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Demosthenes Funeral Oration ( Greek: Ἐπιτάφιος Λόγος) was delivered between August and September of 338 BC, just after the Battle of Chaeronea. It constitutes along with the Erotic Essay the two epideictic orations of the prominent Athenian statesman and orator, which are still extant.

Historical background

In 338 BC Philip defeated the smaller combined forces of Athens and Thebes, securing Macedonian hegemony in Greece. Philip was however indulgent towards Athens. He actually proposed a new peace treaty, whose the terms were quite favorable for the defeated party. Demosthenes prompted the fortification of Athens and was appointed by ecclesia to the duty of delivering over them the customary funeral speech, honoring the Athenians who died for their city.[1] Although the Athenian statesman was the leader of the anti-Macedonian faction, his countrymen chose him for this honorable duty and not Demades or Aeschines, who were more pleasing to the King of Macedon. Demosthenes' selection to deliver this speech shows his political influence in Athens, despite the fact that his anti-Macedonian policy had resulted in the total defeat of his city.

Demosthenes was proud for this special honor and in On the Crown admonished Aeschines with the following words:

“ Our city owes to me, Aeschines, both the inception and the success of many great and noble enterprises; nor was she unmindful. It is a proof of her gratitude that, when the people wanted one who should speak over the bodies of the slain, shortly after the battle, you were nominated but they did not appoint you, in spite of your beautiful voice, nor Demades, although he had recently arranged the peace, nor Hegemon, nor any of your party: they appointed me. Then you came forward, and Pythocles with you--and, gracious Heavens! how coarsely and impudently you spoke!--making the very same charges that you have repeated today; but, for all your scurrility, they appointed me nevertheless.[1] ”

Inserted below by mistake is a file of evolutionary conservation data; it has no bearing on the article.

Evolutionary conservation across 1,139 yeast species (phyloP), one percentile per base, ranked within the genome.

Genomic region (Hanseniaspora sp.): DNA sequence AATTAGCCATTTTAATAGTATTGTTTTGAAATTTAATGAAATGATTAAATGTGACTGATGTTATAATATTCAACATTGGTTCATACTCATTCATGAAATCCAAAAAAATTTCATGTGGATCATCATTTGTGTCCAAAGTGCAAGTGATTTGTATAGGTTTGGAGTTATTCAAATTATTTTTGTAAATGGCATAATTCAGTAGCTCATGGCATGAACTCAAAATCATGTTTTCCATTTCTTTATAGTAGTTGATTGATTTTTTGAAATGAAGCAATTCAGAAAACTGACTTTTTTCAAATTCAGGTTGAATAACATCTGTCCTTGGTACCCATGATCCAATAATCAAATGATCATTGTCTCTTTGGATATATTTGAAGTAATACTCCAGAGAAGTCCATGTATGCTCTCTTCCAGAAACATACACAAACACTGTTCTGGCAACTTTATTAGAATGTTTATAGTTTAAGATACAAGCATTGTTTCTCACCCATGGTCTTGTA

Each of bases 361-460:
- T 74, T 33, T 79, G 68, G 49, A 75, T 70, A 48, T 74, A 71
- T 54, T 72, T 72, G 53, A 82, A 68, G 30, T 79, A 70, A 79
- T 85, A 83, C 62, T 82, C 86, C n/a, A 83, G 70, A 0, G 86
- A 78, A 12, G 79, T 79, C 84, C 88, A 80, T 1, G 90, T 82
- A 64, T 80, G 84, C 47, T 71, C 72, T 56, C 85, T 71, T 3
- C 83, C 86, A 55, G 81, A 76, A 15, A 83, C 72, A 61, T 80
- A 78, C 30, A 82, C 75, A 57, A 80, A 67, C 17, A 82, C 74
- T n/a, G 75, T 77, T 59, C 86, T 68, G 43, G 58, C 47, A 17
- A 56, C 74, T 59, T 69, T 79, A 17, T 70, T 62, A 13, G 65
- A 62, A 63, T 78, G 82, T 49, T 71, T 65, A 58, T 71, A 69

The speech

Scheme of the oration

Preamble

Paragraph 1: Difficulties of the assigned duty

Paragraph 2: Purpose of the speech

Main content

Paragraphs 3-35: Praise of the bravery of the Athenians - They were beaten because of their bad luck and because of the mistakes committed by the Thebans - Praise of the Athenian democracy

Epilogue

Paragraphs 36-37: Those dead are possessors of deathless honors.

Content of the oration

In the preamble the orator declares his intention not only to laud the bravery of those who lost their lives at the field of the battle but to mention as well the achievements of their ancestors (2).

In the beginning of the main part of the speech, he underscores that the Athenians are acknowledged to be true gentlemen (7) and the indigenous children of this land (4). He then exposes the mythological history of his city (8-11) and links his speech with the deeds of those dead at the field of the battle (12). He praises their virtues and bravery (15). He maintained that the Athenians were the first to foresee the growing power of Macedon and demonstrated a sound judgment joined with public spirit (18). According to the orator, his countrymen have to thank the valor of these men, along with the folly of their opponents, that Philip did not set foot upon our land (20). After all, Demosthenes regards as responsible for the defeat those of the Thebans who were appointed to the command (22), while he believes that the freedom of the whole Greek world was being preserved in the souls of these men (23). In the next paragraphs, the orator links the virtue of these men with the form of the Athenian government (25). For shame at the thought of subsequent reproaches, they manfully faced the threat arising from our foes and chose a noble death in preference to life and disgrace (26). According to the orator, it is impossible for those who commit a shameful act to appease all the citizens (26). Demosthenes then mentions in detail the role of the Athenian tribes, which nursed these brave men (27). He then points out that the living kinsmen of these dead deserve their sympathy and respect (32). Thereby, the children of these men shall be reared in honor and their parents shall enjoy distinction (33). The orator declares those dead be now seated beside the gods below, possessing the same rank as the brave men who have preceded them in the islands of the blest (34).